Investors just cannot get enough of emerging market bonds. Ukraine, possibly one of the weakest of the big economies in the developing world, this week returned to global capital markets for the first time in a year , selling $2 billion in 5-year dollar bonds.  Investors placed orders for seven times that amount, lured doubtless by the 9.25 percent yield on offer.

Ukraine's problems are well known, with fears even that the country could default on debt this year.  The $2 billion will therefore come as a relief. But the dangers are not over yet, which might make its success on bond markets look all the more surprising.

10 years of fund industry evolution: Lipper

Photo
-

“A game of two halves” is a footballing cliché in the UK, but was particularly apt for the European funds industry in 2011. The stock market falls that began in July not only ended the healthy sales activity that had started the year, but triggered a wave of redemptions that rolled through the industry. While these outflows ebbed slightly in the final quarter of the year, there were few who did not feel the cold chill of investors withdrawing from mutual funds by the year-end.

Net sales of long-term funds (i.e. excluding money market funds) in 2010 (305.8 billion euros) exceeded not just those of 2009 (257.7 billion), but also the level achieved in pre-crisis 2006 (265.9 billion). Expectations were therefore high when the first half of 2011 saw inflows of 96.1 billion euros, but this was followed by outflows of 155.9 billion, so that the year as a whole ended in the red (-59.8 billion) for only the second time in a decade (the 2008 total was -391.4 billion euros).

How much do UK investors care about costs?

Photo
- As the debate on fund charges heats up, the appeal of having a barometer to gauge investors’ attitudes to fund costs has risen. Ideally this would go beyond opinion polls and show not just what investors think, but what they actually do.

One way of measuring this is to look at the assets invested in index tracking funds (where minimising costs is a core part of the product) and compare this to funds of funds (where the importance of professional fund manager selection entails an additional cost).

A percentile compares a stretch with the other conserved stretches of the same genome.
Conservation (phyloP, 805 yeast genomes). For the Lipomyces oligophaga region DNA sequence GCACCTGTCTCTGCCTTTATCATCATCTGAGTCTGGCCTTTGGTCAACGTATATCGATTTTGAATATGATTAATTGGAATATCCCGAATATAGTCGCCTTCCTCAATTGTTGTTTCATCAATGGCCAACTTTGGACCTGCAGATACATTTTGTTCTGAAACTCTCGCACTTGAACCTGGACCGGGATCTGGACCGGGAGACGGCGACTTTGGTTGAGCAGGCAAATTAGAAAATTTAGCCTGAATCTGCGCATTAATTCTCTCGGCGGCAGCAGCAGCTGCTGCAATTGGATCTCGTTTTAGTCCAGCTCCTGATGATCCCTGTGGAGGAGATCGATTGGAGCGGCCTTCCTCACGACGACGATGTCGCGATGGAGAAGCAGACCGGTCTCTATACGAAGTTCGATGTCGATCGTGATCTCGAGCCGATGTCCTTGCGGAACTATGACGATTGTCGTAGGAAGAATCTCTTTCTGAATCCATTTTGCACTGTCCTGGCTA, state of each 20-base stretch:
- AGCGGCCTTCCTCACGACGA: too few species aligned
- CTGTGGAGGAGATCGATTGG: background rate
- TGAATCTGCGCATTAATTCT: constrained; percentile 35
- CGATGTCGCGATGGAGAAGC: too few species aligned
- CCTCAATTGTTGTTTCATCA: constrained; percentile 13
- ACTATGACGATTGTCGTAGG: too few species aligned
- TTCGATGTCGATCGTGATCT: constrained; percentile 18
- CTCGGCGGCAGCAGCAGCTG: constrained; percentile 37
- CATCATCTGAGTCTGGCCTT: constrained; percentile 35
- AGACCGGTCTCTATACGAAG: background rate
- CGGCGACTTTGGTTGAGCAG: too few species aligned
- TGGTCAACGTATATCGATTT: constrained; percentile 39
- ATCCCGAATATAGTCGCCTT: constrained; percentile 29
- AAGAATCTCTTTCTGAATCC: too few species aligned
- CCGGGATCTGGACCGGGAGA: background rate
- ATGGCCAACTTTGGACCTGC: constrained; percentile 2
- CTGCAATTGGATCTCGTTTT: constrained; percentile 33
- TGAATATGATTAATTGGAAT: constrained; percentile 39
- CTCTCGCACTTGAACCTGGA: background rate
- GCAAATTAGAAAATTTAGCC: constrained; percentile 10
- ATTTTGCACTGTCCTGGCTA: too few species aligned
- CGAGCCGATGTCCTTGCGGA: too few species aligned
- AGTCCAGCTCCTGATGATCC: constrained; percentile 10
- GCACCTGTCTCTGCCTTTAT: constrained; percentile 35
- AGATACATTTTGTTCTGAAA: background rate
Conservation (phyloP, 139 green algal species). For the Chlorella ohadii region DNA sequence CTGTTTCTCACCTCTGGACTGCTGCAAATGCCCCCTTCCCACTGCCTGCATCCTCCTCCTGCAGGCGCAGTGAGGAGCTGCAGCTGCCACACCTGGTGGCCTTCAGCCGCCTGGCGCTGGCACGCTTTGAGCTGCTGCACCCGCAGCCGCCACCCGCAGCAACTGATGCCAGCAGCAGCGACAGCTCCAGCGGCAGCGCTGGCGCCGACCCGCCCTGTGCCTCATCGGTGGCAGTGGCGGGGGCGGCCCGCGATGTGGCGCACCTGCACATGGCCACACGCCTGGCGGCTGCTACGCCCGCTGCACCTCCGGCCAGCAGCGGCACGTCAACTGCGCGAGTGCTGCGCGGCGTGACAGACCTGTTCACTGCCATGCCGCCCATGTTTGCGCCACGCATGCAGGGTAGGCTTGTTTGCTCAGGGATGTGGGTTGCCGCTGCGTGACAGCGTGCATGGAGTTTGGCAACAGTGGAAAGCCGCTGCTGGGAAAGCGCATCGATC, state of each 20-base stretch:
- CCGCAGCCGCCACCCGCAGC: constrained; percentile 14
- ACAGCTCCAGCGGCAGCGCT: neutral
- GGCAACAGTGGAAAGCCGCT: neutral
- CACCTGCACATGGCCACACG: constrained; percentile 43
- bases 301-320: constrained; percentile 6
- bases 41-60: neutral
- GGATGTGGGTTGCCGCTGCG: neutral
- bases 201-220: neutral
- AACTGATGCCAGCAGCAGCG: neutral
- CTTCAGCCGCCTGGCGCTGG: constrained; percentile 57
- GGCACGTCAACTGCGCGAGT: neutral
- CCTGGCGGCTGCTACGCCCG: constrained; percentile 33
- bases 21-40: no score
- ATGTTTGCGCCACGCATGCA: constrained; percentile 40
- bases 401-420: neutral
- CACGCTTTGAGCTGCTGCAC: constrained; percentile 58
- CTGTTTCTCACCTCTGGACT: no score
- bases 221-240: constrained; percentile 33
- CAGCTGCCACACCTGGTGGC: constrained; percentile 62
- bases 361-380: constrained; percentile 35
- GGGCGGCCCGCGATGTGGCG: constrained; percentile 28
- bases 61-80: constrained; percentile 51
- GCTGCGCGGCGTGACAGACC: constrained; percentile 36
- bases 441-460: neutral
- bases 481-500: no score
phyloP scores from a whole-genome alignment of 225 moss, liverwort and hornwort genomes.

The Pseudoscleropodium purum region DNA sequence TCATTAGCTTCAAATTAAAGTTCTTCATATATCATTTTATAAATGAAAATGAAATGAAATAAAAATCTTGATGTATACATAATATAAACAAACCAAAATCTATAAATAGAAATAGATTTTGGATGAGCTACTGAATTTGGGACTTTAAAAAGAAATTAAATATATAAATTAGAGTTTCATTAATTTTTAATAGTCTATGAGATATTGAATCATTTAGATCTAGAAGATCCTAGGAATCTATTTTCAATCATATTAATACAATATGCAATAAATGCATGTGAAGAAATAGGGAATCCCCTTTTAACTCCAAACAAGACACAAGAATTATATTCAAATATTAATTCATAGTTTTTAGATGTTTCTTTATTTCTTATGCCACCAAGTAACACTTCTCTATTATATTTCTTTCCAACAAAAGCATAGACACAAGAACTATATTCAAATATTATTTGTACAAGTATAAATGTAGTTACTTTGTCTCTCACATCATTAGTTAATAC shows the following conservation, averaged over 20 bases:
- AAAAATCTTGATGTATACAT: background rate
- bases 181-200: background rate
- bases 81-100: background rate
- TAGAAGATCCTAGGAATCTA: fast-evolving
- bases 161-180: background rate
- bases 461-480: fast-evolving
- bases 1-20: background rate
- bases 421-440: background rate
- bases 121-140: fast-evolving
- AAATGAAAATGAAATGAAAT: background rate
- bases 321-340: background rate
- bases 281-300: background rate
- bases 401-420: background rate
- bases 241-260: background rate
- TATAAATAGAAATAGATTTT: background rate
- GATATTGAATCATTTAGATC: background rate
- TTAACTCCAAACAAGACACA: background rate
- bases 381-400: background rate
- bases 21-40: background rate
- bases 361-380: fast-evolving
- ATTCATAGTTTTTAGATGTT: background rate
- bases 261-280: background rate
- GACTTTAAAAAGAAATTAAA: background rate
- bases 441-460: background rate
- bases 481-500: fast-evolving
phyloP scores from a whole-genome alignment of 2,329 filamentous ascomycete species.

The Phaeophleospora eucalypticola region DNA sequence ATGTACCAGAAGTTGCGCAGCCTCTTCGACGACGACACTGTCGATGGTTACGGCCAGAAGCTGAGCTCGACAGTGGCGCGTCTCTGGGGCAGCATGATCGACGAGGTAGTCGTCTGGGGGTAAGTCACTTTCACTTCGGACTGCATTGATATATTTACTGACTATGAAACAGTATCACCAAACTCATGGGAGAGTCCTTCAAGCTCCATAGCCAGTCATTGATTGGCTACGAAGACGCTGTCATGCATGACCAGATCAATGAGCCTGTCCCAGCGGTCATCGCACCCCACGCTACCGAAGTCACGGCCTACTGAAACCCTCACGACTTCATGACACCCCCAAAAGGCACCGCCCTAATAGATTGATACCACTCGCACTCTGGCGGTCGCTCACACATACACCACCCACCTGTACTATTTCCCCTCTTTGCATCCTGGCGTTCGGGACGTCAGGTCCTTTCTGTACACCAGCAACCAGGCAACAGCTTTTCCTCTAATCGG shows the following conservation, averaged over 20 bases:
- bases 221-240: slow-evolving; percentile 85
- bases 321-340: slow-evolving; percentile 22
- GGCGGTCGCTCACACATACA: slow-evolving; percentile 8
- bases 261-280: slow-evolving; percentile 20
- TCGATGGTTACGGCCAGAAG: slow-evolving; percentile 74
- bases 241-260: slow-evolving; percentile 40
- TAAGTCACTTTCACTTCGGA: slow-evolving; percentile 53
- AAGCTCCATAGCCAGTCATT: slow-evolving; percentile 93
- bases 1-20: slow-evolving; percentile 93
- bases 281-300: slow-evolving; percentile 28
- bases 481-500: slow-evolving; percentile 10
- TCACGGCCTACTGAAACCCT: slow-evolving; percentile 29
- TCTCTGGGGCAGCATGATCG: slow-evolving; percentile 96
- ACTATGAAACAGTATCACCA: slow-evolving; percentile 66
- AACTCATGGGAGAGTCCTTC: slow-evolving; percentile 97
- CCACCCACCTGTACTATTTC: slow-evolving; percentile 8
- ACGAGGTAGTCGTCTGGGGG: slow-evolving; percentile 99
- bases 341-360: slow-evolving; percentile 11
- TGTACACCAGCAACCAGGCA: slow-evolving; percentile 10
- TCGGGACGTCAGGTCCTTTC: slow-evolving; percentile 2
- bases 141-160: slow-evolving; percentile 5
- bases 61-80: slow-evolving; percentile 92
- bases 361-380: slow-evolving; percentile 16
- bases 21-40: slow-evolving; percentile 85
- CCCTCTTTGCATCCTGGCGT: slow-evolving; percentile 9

With 30.5 billion pounds invested in the former and 56.6 billion pounds in the latter as of November 30 2011, it would seem that retail investors in the UK are almost twice as likely to pay more for active management and fund selection than to minimise costs and seek to mimic the returns of an index. A similar picture is revealed for sales activity in 2011.

LIPPER: Are ETFs in trouble?

Photo
-

By Detlef Glow,  Head of EMEA Research at Thomson Reuters fund research firm Lipper. The views expressed are his own.

Exchange traded funds (ETFs) have found themselves under ever more scrutiny from regulators and market participants this year and expectations are that new rules for the sector are just a matter of time.

GCC fund firms face structural flaws: Lipper

Photo
-

By Dunny P. Moonesawmy, Head of Fund Research for Lipper in Western Europe, the Middle East and Africa. The views expressed are his own.

Spare a thought for the fund managers trying to make their business work in the Middle East and north Africa (MENA) this year.

Absolutely Fabulous?

Photo
-

Among the side-effects of the financial crisis, the importance for European wealth managers and other intermediaries of both managing investors’ expectations and understanding fully what those expectations are, has been underlined.

This is not entirely new. The rise of absolute return products largely reflects intermediaries’ efforts to deal directly with client expectations that, for many, have taken a severe blow. It is worth looking back at the level of inflows to funds seeking absolute returns before and after 2008 (the nadir for the industry in terms of sales activity) to see how this has evolved.

  •